In a recent case concerning the application of double tax agreement between Cyprus and India, the Indian Income-Tax Appellate Tribunal confirmed that the wording of the agreement concerning taxing rights in relation to international shipping activities was not clear and therefore the tax authorities could not further interpret it. This meant that the company was subject to tax in Cyprus and not, as the Indian tax authorities suggested, in India, resulting in substantial savings.
The case concerned a Cyprus registered company, namely Messrs Glendive Enterprises Limited which entered into an agreement with Arabian Recources FZC, Sharjah UAE to provide a ship to transport bauxite ore from India to Sharjah. Glendive entered into an agreement to charter the MV Thelisis, with Shaan Marine Services Private Limited acting as its agent in India.
In its Income Tax Return Shaan claimed Glendive was not liable to tax in India, on the grounds that Article 8 of the Double Tax Treaty between India and Cyprus provides that profits of enterprises engaged in international shipping are taxable only in the state which the headquarters of the enterprise are located. As Glendive was registered and tax-resident in Cyprus, its profits were liable to tax in Cyprus and not India.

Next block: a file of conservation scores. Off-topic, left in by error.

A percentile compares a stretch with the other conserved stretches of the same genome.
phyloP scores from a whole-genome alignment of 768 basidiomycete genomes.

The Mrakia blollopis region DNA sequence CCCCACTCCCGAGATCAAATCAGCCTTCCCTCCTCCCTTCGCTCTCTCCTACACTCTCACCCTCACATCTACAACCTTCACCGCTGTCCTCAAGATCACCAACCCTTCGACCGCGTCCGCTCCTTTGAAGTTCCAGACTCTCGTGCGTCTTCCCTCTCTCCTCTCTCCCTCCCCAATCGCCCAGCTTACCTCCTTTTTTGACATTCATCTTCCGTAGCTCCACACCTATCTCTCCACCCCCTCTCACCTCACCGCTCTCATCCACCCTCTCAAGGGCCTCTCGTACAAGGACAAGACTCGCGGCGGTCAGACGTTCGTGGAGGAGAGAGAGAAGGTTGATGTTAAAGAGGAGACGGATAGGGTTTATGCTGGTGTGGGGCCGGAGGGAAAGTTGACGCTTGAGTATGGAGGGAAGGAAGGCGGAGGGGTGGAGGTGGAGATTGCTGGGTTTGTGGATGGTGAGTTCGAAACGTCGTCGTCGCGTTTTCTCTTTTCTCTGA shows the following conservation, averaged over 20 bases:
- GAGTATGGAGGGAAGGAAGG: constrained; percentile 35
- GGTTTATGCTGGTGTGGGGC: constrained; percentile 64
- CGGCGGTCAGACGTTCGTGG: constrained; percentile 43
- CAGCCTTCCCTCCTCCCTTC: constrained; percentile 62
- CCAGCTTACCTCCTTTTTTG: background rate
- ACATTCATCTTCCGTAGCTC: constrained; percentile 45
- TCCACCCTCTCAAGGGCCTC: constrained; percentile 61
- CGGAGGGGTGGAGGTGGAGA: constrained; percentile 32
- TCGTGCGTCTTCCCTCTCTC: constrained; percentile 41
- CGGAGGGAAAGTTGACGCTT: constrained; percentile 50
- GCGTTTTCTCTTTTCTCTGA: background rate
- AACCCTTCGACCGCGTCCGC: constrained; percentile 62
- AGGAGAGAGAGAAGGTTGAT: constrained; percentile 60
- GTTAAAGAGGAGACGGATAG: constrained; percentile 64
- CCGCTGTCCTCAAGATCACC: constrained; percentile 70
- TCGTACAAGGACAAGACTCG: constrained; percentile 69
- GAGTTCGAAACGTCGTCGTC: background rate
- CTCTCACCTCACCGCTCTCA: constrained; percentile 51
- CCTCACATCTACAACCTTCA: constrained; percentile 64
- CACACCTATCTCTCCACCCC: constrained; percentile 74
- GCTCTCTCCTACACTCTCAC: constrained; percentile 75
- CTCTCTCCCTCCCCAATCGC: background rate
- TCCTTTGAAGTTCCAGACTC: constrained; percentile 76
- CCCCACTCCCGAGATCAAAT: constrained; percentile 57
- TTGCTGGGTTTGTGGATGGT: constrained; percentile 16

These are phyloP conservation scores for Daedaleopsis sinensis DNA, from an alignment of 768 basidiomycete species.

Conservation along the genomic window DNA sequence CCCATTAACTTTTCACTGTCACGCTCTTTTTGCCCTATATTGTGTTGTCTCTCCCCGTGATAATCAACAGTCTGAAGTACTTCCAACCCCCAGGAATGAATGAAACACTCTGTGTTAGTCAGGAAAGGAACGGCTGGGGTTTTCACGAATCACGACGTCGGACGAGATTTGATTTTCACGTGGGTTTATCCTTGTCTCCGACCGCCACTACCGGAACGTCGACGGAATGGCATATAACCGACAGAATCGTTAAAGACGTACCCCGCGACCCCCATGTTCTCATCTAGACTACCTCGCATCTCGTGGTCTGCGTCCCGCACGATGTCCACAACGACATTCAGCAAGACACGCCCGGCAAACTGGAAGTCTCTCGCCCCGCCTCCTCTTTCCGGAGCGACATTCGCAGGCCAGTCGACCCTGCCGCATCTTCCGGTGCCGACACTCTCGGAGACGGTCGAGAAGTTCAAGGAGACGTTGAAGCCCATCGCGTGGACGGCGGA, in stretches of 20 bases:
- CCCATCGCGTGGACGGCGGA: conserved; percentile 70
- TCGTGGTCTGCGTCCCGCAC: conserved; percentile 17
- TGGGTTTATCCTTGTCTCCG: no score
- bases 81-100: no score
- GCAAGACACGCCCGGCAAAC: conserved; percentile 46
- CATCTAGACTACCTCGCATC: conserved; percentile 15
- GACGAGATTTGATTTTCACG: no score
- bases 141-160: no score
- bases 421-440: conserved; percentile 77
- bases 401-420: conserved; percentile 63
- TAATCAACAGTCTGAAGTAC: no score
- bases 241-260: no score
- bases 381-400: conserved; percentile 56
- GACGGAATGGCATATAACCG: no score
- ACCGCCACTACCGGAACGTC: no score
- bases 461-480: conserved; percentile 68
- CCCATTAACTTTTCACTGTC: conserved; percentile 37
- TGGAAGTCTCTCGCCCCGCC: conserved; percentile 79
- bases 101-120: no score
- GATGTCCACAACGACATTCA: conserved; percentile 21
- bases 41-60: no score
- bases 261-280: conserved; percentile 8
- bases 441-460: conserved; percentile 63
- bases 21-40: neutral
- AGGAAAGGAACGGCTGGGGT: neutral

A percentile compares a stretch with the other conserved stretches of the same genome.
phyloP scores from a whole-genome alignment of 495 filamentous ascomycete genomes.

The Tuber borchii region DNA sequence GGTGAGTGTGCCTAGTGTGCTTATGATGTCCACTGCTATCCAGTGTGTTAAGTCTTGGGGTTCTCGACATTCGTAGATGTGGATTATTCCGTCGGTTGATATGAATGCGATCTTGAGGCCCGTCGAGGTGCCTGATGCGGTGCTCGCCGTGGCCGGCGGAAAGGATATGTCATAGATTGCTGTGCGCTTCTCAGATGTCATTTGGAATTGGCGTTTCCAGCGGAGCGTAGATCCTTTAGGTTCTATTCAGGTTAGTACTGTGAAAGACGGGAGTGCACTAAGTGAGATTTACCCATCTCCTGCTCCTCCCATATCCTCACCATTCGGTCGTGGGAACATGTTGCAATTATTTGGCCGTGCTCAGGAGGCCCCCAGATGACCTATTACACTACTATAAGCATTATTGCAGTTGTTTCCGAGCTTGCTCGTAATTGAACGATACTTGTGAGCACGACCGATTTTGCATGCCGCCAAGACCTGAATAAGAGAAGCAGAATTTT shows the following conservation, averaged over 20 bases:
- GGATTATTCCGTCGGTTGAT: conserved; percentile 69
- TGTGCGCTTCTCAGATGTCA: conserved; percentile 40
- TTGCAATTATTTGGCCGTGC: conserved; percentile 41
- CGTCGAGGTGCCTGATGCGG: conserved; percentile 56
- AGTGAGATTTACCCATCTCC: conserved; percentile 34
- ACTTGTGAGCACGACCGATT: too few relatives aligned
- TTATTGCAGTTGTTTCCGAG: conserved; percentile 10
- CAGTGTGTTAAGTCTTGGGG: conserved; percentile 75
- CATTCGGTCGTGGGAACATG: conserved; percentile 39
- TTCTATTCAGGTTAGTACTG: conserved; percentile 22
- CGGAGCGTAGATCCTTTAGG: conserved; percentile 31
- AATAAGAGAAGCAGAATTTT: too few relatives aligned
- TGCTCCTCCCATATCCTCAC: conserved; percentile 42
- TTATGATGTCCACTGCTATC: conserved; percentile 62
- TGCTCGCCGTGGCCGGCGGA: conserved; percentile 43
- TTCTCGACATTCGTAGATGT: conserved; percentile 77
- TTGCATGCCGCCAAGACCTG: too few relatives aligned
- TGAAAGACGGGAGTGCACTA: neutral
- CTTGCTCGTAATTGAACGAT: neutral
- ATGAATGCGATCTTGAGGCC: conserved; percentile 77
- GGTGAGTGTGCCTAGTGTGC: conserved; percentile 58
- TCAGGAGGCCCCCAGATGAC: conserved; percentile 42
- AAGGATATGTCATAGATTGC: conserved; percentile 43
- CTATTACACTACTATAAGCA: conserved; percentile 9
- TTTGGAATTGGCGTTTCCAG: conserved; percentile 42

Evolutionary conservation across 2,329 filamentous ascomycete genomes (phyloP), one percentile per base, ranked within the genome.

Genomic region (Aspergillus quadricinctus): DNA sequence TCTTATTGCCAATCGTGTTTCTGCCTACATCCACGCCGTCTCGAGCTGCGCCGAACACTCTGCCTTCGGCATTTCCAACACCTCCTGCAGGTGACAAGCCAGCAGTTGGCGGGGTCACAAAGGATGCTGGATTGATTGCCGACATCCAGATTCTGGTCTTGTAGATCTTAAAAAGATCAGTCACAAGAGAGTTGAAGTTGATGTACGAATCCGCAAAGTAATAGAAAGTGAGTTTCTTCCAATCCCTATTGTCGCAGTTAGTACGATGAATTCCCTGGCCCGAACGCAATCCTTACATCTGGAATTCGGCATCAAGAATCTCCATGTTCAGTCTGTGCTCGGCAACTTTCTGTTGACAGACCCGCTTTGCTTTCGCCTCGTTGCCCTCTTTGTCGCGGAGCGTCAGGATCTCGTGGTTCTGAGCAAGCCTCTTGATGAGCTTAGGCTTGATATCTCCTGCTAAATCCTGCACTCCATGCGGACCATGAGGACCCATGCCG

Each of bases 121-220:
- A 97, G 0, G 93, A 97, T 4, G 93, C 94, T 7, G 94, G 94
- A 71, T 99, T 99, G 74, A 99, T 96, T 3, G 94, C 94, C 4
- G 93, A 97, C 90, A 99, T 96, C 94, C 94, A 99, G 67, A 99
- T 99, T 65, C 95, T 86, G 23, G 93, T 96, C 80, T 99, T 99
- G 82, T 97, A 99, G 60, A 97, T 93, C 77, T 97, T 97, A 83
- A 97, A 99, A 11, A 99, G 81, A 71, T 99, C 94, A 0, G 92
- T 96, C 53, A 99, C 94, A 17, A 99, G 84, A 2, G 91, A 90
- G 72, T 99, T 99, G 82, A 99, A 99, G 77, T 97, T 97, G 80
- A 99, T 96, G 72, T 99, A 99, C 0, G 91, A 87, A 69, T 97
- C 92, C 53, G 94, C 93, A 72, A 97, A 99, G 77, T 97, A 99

The Indian Assessing Officer however did not accept this. He asserted that Glendive had failed to demonstrate that its place of effective management and control was in Cyprus. The taxpayer’s appeal against this assessment was initially turned down by the Commissioners and the taxpayer then appealed to the Appellate Tribunal.
After examining all the relevant documents of the case, the Appellate tribunal concluded that Glendive’s role in the transaction was real and material. All the contracts and the bill of lading were in Glendive’s name. The Tribunal also dismissed the Assessing Officer’s contention that the effective management of Glendive could not be in Cyprus. The Tribunal pointed out that Article 8 of the double taxation agreement between Cyprus and India explicitly states that if an enterprise is registered and has its headquarters in a country, then its place of effective management is in that country and its profits will be taxable in that country. The Tribunal therefore directed the Assessing Officer to cancel the assessment.
This Decision confirms the principle that legally binding agreements between parties cannot be disregarded, and demonstrates the necessity to clearly document all aspects of transactions.